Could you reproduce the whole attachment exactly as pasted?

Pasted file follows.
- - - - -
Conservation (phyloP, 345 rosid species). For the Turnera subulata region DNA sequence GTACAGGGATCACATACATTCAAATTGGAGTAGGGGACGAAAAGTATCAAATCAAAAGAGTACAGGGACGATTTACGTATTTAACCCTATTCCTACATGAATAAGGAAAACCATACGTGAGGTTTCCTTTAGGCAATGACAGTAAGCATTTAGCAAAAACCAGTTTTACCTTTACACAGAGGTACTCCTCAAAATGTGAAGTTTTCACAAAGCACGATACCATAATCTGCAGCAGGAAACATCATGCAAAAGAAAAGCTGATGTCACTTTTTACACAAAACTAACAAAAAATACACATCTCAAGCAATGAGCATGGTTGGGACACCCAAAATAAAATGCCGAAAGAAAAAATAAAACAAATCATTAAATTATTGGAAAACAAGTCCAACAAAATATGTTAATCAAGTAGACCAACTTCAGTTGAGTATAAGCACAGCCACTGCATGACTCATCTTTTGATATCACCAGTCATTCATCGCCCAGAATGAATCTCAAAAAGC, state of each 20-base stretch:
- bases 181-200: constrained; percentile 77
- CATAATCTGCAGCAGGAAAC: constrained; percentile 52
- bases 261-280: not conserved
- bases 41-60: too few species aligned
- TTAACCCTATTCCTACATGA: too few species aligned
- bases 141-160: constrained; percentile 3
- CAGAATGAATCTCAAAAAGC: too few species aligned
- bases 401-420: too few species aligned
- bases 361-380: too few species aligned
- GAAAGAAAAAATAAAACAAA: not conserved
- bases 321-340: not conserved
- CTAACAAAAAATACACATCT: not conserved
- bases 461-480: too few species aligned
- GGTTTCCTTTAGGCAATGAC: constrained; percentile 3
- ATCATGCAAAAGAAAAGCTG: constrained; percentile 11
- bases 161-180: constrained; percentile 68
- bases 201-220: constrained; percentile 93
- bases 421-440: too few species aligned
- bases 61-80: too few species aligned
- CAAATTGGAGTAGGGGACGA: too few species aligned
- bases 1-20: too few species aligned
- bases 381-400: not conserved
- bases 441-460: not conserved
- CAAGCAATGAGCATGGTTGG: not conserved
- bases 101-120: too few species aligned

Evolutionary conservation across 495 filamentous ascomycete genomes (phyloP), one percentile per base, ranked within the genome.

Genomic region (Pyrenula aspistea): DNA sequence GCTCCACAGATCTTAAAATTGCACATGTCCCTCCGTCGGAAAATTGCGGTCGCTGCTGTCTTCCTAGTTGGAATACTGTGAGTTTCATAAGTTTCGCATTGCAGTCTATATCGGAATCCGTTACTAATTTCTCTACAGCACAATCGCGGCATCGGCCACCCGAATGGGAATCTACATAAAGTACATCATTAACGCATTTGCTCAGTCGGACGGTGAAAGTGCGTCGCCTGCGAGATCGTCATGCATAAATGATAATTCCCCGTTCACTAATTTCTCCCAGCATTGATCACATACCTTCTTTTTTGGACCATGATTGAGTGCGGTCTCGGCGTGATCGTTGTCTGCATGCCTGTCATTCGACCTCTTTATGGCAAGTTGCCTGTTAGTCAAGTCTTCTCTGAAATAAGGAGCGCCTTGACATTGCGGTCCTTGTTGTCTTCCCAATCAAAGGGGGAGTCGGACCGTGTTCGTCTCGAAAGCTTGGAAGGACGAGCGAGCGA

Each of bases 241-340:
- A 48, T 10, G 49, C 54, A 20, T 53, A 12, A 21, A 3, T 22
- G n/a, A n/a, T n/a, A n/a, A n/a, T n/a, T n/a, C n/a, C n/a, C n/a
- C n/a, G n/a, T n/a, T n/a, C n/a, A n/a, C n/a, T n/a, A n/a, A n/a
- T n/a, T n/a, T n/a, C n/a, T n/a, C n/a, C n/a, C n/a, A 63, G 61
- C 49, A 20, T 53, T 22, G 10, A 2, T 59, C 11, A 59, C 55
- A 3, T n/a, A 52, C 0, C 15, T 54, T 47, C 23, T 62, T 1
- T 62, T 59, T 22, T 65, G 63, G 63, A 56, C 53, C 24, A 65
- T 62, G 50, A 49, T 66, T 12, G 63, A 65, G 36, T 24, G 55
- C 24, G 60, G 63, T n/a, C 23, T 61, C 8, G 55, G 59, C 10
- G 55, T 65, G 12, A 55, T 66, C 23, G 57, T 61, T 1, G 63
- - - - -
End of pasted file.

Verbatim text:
Conservation (phyloP, 345 rosid species). For the Turnera subulata region DNA sequence GTACAGGGATCACATACATTCAAATTGGAGTAGGGGACGAAAAGTATCAAATCAAAAGAGTACAGGGACGATTTACGTATTTAACCCTATTCCTACATGAATAAGGAAAACCATACGTGAGGTTTCCTTTAGGCAATGACAGTAAGCATTTAGCAAAAACCAGTTTTACCTTTACACAGAGGTACTCCTCAAAATGTGAAGTTTTCACAAAGCACGATACCATAATCTGCAGCAGGAAACATCATGCAAAAGAAAAGCTGATGTCACTTTTTACACAAAACTAACAAAAAATACACATCTCAAGCAATGAGCATGGTTGGGACACCCAAAATAAAATGCCGAAAGAAAAAATAAAACAAATCATTAAATTATTGGAAAACAAGTCCAACAAAATATGTTAATCAAGTAGACCAACTTCAGTTGAGTATAAGCACAGCCACTGCATGACTCATCTTTTGATATCACCAGTCATTCATCGCCCAGAATGAATCTCAAAAAGC, state of each 20-base stretch:
- bases 181-200: constrained; percentile 77
- CATAATCTGCAGCAGGAAAC: constrained; percentile 52
- bases 261-280: not conserved
- bases 41-60: too few species aligned
- TTAACCCTATTCCTACATGA: too few species aligned
- bases 141-160: constrained; percentile 3
- CAGAATGAATCTCAAAAAGC: too few species aligned
- bases 401-420: too few species aligned
- bases 361-380: too few species aligned
- GAAAGAAAAAATAAAACAAA: not conserved
- bases 321-340: not conserved
- CTAACAAAAAATACACATCT: not conserved
- bases 461-480: too few species aligned
- GGTTTCCTTTAGGCAATGAC: constrained; percentile 3
- ATCATGCAAAAGAAAAGCTG: constrained; percentile 11
- bases 161-180: constrained; percentile 68
- bases 201-220: constrained; percentile 93
- bases 421-440: too few species aligned
- bases 61-80: too few species aligned
- CAAATTGGAGTAGGGGACGA: too few species aligned
- bases 1-20: too few species aligned
- bases 381-400: not conserved
- bases 441-460: not conserved
- CAAGCAATGAGCATGGTTGG: not conserved
- bases 101-120: too few species aligned

Evolutionary conservation across 495 filamentous ascomycete genomes (phyloP), one percentile per base, ranked within the genome.

Genomic region (Pyrenula aspistea): DNA sequence GCTCCACAGATCTTAAAATTGCACATGTCCCTCCGTCGGAAAATTGCGGTCGCTGCTGTCTTCCTAGTTGGAATACTGTGAGTTTCATAAGTTTCGCATTGCAGTCTATATCGGAATCCGTTACTAATTTCTCTACAGCACAATCGCGGCATCGGCCACCCGAATGGGAATCTACATAAAGTACATCATTAACGCATTTGCTCAGTCGGACGGTGAAAGTGCGTCGCCTGCGAGATCGTCATGCATAAATGATAATTCCCCGTTCACTAATTTCTCCCAGCATTGATCACATACCTTCTTTTTTGGACCATGATTGAGTGCGGTCTCGGCGTGATCGTTGTCTGCATGCCTGTCATTCGACCTCTTTATGGCAAGTTGCCTGTTAGTCAAGTCTTCTCTGAAATAAGGAGCGCCTTGACATTGCGGTCCTTGTTGTCTTCCCAATCAAAGGGGGAGTCGGACCGTGTTCGTCTCGAAAGCTTGGAAGGACGAGCGAGCGA

Each of bases 241-340:
- A 48, T 10, G 49, C 54, A 20, T 53, A 12, A 21, A 3, T 22
- G n/a, A n/a, T n/a, A n/a, A n/a, T n/a, T n/a, C n/a, C n/a, C n/a
- C n/a, G n/a, T n/a, T n/a, C n/a, A n/a, C n/a, T n/a, A n/a, A n/a
- T n/a, T n/a, T n/a, C n/a, T n/a, C n/a, C n/a, C n/a, A 63, G 61
- C 49, A 20, T 53, T 22, G 10, A 2, T 59, C 11, A 59, C 55
- A 3, T n/a, A 52, C 0, C 15, T 54, T 47, C 23, T 62, T 1
- T 62, T 59, T 22, T 65, G 63, G 63, A 56, C 53, C 24, A 65
- T 62, G 50, A 49, T 66, T 12, G 63, A 65, G 36, T 24, G 55
- C 24, G 60, G 63, T n/a, C 23, T 61, C 8, G 55, G 59, C 10
- G 55, T 65, G 12, A 55, T 66, C 23, G 57, T 61, T 1, G 63